A BRITE view on the massive O-type supergiant V973 Scorpii: Hints towards internal gravity waves or subsurface convection zones

Tahina Ramiaramanantsoa (1,2), Rathish Ratnasingam (3), Tomer Shenar (4), Anthony F. J. Moffat (1,2), Tamara M. Rogers (3,5), Adam Popowicz (6), Rainer Kuschnig (7), Andrzej Pigulski (8), Gerald Handler (9), Gregg A. Wade (10), Konstanze Zwintz (11), Werner W. Weiss (7)

(1) Université de Montréal, Canada
(2) Centre de Recherche en Astrophysique du Québec, Canada
(3) Newcastle University, UK
(4) Universität Potsdam, Germany
(5) Planetary Science Institute, USA
(6) Instytut Automatyki, Politechnika Slaska, Poland
(7) Universität Wien, Austria
(8) Uniwersytet Wroclawski, Poland
(9) Nicolaus Copernicus Astronomical Center, Poland
(10) Royal Military College of Canada, Canada
(11) Universität Innsbruck, Austria

Stochastically-triggered photospheric light variations reaching ~40 mmag peak-to-valley amplitudes have been detected in the O8Iaf supergiant V973 Scorpii as the outcome of two months of high-precision time-resolved photometric observations with the BRIght Target Explorer (BRITE) nanosatellites. The amplitude spectrum of the time series photometry exhibits a pronounced broad bump in the low-frequency regime (<0.9 c/d) where several prominent frequencies are detected. A time-frequency analysis of the observations reveals typical mode lifetimes of the order of 5-10 days. The overall features of the observed brightness amplitude spectrum of V973 Sco match well with those extrapolated from two-dimensional hydrodynamical simulations of convectively-driven internal gravity waves randomly excited from deep in the convective cores of massive stars. An alternative or additional possible source of excitation from a subsurface convection zone needs to be explored in future theoretical investigations.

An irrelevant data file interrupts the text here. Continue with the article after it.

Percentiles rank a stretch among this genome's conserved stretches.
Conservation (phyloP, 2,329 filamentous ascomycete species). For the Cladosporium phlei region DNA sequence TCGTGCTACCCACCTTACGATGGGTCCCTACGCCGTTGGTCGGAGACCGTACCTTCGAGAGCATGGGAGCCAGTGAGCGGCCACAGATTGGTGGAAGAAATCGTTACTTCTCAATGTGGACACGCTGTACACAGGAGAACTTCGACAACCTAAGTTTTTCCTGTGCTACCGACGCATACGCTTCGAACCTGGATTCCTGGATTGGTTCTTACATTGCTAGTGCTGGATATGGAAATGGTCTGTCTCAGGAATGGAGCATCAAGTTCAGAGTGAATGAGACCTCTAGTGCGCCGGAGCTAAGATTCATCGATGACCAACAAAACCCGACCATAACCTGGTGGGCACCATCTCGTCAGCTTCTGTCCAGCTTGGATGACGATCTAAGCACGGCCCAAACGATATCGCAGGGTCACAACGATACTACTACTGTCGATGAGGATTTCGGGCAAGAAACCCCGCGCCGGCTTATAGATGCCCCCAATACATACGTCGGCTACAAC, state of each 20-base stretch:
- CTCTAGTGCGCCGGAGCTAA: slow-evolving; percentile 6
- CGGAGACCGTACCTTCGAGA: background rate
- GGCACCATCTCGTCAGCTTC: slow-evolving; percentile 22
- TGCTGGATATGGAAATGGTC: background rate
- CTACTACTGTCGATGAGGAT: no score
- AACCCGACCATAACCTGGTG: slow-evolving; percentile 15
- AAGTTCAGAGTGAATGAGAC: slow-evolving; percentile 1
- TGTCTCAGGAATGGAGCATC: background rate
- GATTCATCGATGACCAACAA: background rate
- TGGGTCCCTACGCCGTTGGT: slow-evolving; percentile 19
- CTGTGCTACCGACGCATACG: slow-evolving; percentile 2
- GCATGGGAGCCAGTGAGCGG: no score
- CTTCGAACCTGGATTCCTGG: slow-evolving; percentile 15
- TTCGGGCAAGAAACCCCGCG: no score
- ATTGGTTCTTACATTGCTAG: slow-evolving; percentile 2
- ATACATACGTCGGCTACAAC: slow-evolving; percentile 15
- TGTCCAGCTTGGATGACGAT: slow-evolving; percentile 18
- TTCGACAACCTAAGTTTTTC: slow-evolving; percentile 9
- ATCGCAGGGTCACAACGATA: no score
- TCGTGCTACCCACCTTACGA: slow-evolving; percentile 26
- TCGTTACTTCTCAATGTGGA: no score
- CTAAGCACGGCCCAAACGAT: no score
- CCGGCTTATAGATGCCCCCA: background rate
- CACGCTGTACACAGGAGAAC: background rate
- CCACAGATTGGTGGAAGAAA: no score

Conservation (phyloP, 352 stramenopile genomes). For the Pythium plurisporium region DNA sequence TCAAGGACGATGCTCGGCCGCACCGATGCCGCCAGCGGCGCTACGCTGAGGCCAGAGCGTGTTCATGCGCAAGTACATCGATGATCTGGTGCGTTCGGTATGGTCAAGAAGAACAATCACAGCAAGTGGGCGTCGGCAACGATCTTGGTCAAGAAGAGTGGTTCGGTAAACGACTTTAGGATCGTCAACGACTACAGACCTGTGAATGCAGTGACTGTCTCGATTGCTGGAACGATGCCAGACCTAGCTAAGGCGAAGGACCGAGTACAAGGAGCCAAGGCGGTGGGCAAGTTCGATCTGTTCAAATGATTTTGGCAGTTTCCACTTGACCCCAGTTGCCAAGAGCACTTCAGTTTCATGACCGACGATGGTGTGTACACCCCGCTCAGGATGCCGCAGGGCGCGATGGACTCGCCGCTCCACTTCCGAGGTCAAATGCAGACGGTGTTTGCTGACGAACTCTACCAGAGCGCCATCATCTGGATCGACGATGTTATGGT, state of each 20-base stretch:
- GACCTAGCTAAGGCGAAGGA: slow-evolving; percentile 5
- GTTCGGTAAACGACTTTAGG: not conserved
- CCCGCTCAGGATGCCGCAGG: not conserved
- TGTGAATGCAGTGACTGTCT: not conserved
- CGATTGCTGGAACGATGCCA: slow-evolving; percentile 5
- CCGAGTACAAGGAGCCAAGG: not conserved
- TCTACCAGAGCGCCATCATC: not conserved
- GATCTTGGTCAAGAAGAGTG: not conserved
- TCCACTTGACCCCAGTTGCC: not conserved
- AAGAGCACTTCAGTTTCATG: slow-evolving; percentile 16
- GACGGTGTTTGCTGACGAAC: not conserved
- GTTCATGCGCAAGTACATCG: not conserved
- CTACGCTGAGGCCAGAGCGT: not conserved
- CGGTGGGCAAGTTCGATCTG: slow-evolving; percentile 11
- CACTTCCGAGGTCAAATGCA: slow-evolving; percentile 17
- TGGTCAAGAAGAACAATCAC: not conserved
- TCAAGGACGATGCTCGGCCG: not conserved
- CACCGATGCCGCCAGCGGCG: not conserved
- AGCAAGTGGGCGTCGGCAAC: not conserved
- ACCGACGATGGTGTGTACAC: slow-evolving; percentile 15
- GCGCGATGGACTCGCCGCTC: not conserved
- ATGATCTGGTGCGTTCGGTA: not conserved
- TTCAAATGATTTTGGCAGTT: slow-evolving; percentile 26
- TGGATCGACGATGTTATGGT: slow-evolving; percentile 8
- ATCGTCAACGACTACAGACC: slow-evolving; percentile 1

Reference: MNRAS (in press)
Status: Manuscript has been accepted

Weblink: https://arxiv.org/abs/1807.04660

Comments: 17 pages, 12 figures, 3 tables

Email: tahina@astro.umontreal.ca